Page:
• His diary covers everything from details about his private life, including his love affairs and sexual abuse of women, to events of national significance. He also featured some significant people in British history, such as Sir Isaac Newton, one of the most famous scientists of all time, and Sir Christopher Wren, who helped to rebuild London after the Great Fire. 
  • When the Great Plague took hold in London in 1665, King Charles II and other high-ranking people left the city. Pepys stayed, providing an account of living with a horrifying and deadly epidemic. On 16 October 1665 he wrote:
But, Lord! How empty the streets are and melancholy, so many poor sick people in the streets full of sores ...
  • The Great Fire of London broke out on 2 September 1666. Pepys vividly described four days and nights when the fire raged, destroying most of the city.
  • Pepys did all he could to stop the fire, advising on the pulling down of houses to stop the fire spreading. As the flames approached his own London home, he saved his wine and prized Italian Parmesan cheese by burying them in his garden. 
  • On 2 September, he wrote about what he saw:
Everybody endeavouring to remove their goods, and flinging into the river … poor people staying in their houses as long as till the very fire touched them.
  • In 1679, Pepys was arrested and sent to the Tower of London. He was charged with piracy, for stealing goods taken from Dutch ships while he was working for the Navy The part of a country’s armed forces that fights at sea, and the ships that it uses. . His diary tells us this was true.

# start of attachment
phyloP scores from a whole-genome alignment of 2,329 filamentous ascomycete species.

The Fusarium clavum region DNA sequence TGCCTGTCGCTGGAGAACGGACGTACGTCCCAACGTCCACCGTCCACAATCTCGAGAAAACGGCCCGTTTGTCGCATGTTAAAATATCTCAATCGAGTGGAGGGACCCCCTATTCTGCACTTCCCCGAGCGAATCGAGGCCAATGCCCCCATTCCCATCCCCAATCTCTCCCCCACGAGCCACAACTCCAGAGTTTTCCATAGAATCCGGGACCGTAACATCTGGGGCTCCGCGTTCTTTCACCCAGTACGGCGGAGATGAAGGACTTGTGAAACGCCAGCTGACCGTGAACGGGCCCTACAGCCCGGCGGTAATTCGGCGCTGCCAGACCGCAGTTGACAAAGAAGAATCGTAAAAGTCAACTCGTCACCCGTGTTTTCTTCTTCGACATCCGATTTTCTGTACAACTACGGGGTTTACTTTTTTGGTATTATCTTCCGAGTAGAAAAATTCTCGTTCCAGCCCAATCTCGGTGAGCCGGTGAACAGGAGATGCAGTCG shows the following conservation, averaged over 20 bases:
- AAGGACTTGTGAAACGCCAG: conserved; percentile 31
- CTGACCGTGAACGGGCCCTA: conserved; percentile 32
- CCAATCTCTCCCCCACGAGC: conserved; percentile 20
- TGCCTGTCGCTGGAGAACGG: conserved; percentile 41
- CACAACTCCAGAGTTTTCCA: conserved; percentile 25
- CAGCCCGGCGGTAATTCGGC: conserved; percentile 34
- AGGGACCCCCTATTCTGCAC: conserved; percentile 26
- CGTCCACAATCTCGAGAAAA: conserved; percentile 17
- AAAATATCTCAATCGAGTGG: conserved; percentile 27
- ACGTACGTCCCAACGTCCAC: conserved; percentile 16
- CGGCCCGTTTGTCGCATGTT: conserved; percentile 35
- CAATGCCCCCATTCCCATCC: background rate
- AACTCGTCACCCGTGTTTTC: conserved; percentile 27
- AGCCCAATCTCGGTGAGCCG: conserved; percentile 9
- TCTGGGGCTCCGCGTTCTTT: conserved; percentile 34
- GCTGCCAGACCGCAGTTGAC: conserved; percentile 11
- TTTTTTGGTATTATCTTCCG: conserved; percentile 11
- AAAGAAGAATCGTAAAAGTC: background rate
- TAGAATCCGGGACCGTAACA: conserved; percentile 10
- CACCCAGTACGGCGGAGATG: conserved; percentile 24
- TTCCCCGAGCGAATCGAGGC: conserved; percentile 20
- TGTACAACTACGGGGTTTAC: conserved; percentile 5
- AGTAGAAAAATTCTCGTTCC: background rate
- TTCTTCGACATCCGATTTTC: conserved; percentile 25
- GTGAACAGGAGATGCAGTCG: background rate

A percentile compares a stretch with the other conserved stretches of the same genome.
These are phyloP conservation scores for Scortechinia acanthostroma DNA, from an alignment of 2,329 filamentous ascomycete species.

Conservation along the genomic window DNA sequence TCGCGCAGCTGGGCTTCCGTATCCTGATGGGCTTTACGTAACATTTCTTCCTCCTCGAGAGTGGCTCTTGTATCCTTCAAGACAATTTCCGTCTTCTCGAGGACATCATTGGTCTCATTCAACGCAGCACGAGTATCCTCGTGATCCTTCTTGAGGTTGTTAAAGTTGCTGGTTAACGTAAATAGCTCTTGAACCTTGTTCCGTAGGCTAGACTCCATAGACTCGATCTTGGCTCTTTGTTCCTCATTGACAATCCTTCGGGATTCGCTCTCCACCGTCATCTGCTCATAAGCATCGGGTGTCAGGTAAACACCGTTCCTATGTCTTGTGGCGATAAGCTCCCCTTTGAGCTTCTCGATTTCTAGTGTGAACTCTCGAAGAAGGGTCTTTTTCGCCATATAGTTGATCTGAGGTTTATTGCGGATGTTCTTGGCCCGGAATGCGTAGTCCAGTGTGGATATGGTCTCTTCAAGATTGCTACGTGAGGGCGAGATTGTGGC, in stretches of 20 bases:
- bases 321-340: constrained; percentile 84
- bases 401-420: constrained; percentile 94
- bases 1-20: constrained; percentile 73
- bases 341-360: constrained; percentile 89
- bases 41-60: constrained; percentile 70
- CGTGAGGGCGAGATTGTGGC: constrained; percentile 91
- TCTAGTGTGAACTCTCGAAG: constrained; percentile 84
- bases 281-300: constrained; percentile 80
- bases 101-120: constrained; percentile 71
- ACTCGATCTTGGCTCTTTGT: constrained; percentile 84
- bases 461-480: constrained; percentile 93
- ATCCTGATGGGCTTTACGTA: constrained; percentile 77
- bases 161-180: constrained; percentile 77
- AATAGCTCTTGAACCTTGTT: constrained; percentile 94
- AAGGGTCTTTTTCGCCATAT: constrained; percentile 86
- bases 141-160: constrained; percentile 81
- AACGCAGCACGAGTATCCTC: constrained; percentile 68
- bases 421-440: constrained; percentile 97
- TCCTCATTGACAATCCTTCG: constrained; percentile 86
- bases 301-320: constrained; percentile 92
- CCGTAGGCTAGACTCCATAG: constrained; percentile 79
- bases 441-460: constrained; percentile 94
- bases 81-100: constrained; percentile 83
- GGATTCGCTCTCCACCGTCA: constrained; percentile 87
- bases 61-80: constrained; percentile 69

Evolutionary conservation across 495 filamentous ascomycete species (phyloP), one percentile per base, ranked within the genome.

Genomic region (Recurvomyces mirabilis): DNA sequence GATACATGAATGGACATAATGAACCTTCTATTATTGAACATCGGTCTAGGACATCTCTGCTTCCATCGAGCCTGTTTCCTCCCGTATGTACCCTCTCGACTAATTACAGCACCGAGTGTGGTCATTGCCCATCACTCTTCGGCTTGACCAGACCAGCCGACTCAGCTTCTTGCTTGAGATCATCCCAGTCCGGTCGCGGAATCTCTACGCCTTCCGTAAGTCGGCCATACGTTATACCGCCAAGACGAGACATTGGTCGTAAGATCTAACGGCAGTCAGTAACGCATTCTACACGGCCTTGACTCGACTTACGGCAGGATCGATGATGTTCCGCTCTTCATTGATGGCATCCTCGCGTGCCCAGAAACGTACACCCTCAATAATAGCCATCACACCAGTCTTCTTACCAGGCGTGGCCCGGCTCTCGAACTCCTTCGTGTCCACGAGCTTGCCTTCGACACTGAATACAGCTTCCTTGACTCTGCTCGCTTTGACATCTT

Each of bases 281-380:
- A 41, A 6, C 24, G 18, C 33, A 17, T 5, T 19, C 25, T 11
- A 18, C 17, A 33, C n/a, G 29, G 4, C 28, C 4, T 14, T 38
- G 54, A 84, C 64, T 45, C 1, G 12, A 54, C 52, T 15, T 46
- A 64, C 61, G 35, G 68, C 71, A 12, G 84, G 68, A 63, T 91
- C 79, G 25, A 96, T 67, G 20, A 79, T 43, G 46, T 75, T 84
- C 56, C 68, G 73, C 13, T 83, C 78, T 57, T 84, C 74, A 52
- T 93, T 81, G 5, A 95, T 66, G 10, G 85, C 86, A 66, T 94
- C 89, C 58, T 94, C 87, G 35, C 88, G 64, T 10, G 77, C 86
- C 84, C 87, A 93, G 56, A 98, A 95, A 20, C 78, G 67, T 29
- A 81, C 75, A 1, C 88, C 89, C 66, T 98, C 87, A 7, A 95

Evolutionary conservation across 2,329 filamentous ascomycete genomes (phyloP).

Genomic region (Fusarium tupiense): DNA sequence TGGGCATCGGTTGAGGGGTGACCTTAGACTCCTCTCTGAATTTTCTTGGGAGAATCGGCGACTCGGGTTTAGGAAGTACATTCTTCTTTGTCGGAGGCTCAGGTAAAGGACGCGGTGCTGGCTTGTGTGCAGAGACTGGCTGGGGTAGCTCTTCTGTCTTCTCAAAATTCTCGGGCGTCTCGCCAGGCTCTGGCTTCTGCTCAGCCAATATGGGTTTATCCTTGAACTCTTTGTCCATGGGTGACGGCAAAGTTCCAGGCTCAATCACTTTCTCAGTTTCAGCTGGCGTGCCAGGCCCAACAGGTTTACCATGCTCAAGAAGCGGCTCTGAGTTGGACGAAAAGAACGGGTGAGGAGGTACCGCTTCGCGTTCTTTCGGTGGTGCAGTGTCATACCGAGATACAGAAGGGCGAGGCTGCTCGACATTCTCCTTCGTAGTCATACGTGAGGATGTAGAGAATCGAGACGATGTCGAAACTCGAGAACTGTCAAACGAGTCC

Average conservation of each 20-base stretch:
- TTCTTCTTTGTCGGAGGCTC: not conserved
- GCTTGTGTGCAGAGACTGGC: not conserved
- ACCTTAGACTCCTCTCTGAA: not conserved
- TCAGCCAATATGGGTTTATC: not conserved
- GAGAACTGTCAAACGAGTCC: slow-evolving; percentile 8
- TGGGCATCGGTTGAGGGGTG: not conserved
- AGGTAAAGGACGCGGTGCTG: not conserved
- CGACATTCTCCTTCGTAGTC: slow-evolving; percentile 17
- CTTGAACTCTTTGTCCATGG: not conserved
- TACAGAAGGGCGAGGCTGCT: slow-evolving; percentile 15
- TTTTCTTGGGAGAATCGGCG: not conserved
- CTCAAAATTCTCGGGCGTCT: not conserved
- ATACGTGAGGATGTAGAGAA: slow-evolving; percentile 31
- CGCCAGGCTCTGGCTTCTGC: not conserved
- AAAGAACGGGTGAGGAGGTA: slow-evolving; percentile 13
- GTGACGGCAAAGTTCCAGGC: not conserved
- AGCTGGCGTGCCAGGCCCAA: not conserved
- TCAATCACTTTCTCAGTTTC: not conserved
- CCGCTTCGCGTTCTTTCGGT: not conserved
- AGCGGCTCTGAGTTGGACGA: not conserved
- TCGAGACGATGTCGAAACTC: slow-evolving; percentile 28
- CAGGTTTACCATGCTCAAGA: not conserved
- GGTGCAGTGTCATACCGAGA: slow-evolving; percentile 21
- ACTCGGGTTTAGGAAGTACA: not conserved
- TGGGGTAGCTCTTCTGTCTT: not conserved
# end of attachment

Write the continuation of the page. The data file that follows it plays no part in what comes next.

• He also profited from the Transatlantic slave trade The buying and selling of African people as slaves between the 1500s and 1800s, using trade routes that crossed the Atlantic Ocean. through his business investments.
  • Pepys’s diary was written in a sort of shorthand – like a code. It did not become famous until the 1800s, when the text was deciphered, and was only published in full in 1983.  
  • As well as providing us with first-hand accounts of significant historical events, Pepys became influential as an MP, and helped turn the navy into an efficient and highly professional fighting force.
  • He was also president of the Royal Society, which brought together leading scientific minds of the day.

Why is this portrait significant?

  • Pepys sat for this portrait in March 1666, at a time when the worst of the Great Plague was over but before the Great Fire of London.
  • His diary tells us that the portrait was Commission A formal request made to an artist to create an artwork. by Pepys. He loved John Hayls’s portrait of his wife so asked for a portrait of himself too.
  • He was 33 years old at the time the portrait was made. His career was on the rise, and he was feeling confident and living life to the full.

Questions

  1. In what way is a diary useful as a historical source? Why?
  1. Do you think Pepys would have wanted others to read his diary? Why?
  1. What sort of significant national or world events might you include in a diary of your lifetime?
  1. What might your personal experiences, feelings and thoughts add to how these events are remembered?